Monday, April 26, 2010

Native Dogwood

The Pacific Dogwood is a species of dogwood native to western North America from the lowlands of southern British Columbia to the mountains of southern California. Its glorious floral beauty makes dogwoods beloved trees.

I found a lovely specimen this morning on the Chehalis Western Trail, Olympia, Washington.

Don't you just love the grace and beauty of the flowers?

Interesting facts:

The Pacific Dogwood (Cornus nuttalli) is also known as Western Flowering Dogwood, Mountain Dogwood.

John James Audubon (1780-1851), the American ornithologist and artist, who painted this tree in his famous work Birds of America, named it for its collector, Thomas Nuttall (1786-1859), the British-American botanist and ornithologist.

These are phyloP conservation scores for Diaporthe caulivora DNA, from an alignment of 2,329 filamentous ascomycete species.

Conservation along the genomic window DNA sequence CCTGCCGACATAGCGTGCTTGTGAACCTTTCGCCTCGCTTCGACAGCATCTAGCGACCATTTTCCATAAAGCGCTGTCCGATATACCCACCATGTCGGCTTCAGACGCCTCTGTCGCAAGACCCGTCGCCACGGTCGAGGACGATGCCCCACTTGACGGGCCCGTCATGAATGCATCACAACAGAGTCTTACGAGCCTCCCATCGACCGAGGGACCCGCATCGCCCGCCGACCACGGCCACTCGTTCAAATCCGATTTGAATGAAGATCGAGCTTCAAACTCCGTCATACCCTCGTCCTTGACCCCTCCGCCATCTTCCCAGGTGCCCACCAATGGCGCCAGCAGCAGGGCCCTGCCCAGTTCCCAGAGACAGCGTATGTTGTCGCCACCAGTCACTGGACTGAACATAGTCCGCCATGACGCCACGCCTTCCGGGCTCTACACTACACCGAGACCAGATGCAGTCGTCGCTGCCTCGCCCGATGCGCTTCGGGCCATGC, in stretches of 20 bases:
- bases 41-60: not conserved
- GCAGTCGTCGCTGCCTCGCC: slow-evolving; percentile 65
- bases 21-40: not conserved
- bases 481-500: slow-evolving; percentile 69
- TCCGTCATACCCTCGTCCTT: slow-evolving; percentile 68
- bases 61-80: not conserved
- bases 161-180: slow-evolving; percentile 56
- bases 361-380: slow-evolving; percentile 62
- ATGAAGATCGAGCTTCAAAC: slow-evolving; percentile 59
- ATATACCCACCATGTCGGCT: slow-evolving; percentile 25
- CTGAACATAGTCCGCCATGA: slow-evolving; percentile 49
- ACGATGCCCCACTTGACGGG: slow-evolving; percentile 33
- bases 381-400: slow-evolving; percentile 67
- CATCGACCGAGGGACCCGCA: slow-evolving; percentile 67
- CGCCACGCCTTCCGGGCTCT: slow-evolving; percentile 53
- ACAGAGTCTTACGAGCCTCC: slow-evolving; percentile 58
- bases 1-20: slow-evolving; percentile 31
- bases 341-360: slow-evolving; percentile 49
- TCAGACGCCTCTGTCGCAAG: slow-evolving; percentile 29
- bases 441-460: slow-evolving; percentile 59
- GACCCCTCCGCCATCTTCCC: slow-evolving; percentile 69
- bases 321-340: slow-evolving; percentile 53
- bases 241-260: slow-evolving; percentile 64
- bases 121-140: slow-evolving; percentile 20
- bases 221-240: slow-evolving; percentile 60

The theory is that 'dogwood' comes from the Sanskrit word for 'skewers' - 'dag'.

'Cornus' means horn and is supposedly refers to the hard wood.

'Nuttallii' is for the botanist Thomas Nuttall.

The Pacific Dogwood is prevented by law from being dug up or cut down.

The Pacific Dogwood is the floral emblem of British Columbia.

The elongated, dark, red berries are edible but bitter, and stay on the tree after leaves have fallen.

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